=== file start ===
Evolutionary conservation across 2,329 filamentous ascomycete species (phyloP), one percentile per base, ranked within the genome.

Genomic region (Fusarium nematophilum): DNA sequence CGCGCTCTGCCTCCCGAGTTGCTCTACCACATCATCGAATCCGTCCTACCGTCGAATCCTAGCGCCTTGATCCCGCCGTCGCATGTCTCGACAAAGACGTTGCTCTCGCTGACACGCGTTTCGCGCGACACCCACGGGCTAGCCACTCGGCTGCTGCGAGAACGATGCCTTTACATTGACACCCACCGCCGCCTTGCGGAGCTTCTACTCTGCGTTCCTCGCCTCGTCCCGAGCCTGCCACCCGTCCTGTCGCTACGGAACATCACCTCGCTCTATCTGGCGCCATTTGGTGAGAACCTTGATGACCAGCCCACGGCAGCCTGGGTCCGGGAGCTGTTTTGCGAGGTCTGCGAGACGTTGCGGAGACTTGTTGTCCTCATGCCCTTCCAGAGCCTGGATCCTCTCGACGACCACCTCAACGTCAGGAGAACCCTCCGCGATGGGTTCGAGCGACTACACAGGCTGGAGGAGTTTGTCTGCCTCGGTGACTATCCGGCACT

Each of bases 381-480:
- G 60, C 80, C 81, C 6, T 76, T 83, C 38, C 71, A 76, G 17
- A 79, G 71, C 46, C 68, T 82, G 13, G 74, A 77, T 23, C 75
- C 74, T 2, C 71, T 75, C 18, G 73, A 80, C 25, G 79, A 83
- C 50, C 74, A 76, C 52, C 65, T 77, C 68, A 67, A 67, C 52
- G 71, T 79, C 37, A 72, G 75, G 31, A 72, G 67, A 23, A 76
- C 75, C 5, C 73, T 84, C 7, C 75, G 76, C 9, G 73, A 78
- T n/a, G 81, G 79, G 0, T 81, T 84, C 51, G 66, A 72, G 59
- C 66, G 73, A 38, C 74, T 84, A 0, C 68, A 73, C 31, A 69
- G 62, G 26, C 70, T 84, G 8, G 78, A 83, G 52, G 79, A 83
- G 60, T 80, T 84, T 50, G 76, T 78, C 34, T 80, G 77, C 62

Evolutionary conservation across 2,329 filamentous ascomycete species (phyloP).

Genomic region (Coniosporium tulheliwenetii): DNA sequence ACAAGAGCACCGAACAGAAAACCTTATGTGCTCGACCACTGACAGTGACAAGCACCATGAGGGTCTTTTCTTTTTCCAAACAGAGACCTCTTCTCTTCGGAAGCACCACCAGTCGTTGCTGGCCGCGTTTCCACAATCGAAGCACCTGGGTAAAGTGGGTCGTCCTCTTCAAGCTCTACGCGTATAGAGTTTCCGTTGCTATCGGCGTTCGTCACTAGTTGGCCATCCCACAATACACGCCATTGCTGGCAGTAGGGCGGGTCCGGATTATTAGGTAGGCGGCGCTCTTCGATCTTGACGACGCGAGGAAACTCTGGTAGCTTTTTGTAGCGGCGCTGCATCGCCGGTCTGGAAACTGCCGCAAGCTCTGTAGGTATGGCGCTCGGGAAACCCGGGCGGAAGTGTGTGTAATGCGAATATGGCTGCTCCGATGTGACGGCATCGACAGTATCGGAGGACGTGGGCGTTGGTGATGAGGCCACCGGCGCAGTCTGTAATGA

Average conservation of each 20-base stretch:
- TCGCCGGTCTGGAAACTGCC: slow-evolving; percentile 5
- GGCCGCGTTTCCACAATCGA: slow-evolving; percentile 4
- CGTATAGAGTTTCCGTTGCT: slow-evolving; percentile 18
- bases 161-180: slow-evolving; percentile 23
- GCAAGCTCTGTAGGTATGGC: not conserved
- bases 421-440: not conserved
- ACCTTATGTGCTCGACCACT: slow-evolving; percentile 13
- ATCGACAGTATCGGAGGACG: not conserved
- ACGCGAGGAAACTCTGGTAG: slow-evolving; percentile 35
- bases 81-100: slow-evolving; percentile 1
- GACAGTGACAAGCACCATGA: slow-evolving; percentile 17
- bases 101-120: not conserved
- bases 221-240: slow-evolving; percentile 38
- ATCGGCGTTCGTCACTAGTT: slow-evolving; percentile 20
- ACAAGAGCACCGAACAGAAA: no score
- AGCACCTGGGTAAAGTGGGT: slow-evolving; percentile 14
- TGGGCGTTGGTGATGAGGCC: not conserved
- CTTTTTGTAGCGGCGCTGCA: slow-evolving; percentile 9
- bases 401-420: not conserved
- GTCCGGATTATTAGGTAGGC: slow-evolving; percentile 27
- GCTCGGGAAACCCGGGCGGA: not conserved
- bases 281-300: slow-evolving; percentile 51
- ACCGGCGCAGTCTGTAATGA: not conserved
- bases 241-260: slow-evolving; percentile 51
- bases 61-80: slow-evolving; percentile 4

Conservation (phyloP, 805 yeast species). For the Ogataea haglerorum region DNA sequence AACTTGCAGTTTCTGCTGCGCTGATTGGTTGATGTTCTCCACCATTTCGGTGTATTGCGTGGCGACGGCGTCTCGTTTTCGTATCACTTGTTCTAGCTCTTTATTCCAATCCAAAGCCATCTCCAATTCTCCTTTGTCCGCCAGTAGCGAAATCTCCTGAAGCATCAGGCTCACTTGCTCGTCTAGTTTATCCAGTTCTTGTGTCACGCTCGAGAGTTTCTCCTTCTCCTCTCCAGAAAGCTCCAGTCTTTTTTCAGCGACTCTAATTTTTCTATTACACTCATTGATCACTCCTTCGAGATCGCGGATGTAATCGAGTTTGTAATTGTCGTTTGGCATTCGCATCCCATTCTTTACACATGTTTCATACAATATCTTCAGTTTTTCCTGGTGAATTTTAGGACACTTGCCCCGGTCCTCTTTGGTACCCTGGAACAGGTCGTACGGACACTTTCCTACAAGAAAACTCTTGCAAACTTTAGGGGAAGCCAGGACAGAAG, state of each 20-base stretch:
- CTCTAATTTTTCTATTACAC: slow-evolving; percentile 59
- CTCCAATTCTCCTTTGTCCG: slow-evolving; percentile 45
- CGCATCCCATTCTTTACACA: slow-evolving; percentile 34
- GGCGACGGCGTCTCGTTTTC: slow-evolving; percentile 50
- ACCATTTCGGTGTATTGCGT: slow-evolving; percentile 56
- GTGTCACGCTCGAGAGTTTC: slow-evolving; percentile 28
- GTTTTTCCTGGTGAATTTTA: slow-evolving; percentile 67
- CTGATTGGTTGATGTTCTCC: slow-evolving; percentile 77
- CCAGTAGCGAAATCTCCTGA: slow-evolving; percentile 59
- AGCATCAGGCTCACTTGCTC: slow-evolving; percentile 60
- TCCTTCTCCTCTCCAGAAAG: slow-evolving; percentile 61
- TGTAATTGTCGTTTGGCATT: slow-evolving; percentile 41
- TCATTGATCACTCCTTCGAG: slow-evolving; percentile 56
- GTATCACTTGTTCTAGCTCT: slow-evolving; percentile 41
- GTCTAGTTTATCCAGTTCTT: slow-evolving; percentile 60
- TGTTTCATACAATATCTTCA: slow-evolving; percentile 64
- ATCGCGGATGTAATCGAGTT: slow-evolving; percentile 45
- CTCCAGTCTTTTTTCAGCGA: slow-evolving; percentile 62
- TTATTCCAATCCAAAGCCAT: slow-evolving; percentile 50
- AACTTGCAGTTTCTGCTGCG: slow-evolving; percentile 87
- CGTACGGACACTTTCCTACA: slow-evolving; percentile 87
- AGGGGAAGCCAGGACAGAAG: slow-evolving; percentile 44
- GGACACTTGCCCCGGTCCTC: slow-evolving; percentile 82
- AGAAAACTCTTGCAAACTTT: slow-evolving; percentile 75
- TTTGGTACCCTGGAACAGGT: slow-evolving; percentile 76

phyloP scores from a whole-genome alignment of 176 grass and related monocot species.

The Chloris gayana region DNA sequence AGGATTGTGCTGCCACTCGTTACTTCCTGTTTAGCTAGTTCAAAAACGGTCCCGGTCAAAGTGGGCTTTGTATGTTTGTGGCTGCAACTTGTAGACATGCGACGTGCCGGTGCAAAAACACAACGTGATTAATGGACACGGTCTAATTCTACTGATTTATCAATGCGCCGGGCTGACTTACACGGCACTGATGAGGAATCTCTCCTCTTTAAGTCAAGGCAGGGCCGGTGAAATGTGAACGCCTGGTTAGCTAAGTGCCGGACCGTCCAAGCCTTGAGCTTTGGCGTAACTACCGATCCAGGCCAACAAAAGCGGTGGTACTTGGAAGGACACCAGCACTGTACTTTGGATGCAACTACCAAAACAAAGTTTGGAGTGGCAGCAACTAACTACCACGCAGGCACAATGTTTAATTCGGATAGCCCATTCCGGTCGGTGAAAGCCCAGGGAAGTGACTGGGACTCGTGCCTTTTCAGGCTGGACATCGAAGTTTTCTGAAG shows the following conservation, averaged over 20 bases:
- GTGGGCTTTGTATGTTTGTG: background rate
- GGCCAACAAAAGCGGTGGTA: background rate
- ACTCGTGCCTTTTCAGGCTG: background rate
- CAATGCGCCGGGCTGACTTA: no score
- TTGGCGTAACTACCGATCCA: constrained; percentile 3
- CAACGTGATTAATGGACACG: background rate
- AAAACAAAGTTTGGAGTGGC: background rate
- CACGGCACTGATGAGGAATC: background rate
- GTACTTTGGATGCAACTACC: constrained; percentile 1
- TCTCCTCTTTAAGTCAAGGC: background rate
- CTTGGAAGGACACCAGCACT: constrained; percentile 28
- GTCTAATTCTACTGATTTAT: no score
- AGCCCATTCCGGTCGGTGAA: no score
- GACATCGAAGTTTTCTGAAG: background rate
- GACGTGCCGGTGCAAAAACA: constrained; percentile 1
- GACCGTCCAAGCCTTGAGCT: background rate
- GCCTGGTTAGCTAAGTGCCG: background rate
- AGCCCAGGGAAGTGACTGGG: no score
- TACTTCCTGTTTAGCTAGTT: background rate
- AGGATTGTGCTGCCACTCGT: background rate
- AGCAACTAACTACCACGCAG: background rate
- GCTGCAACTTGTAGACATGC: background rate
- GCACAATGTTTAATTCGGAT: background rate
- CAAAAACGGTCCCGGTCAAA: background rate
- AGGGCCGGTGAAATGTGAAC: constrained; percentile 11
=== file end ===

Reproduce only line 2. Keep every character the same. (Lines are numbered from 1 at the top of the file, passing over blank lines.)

Genomic region (Fusarium nematophilum): DNA sequence CGCGCTCTGCCTCCCGAGTTGCTCTACCACATCATCGAATCCGTCCTACCGTCGAATCCTAGCGCCTTGATCCCGCCGTCGCATGTCTCGACAAAGACGTTGCTCTCGCTGACACGCGTTTCGCGCGACACCCACGGGCTAGCCACTCGGCTGCTGCGAGAACGATGCCTTTACATTGACACCCACCGCCGCCTTGCGGAGCTTCTACTCTGCGTTCCTCGCCTCGTCCCGAGCCTGCCACCCGTCCTGTCGCTACGGAACATCACCTCGCTCTATCTGGCGCCATTTGGTGAGAACCTTGATGACCAGCCCACGGCAGCCTGGGTCCGGGAGCTGTTTTGCGAGGTCTGCGAGACGTTGCGGAGACTTGTTGTCCTCATGCCCTTCCAGAGCCTGGATCCTCTCGACGACCACCTCAACGTCAGGAGAACCCTCCGCGATGGGTTCGAGCGACTACACAGGCTGGAGGAGTTTGTCTGCCTCGGTGACTATCCGGCACT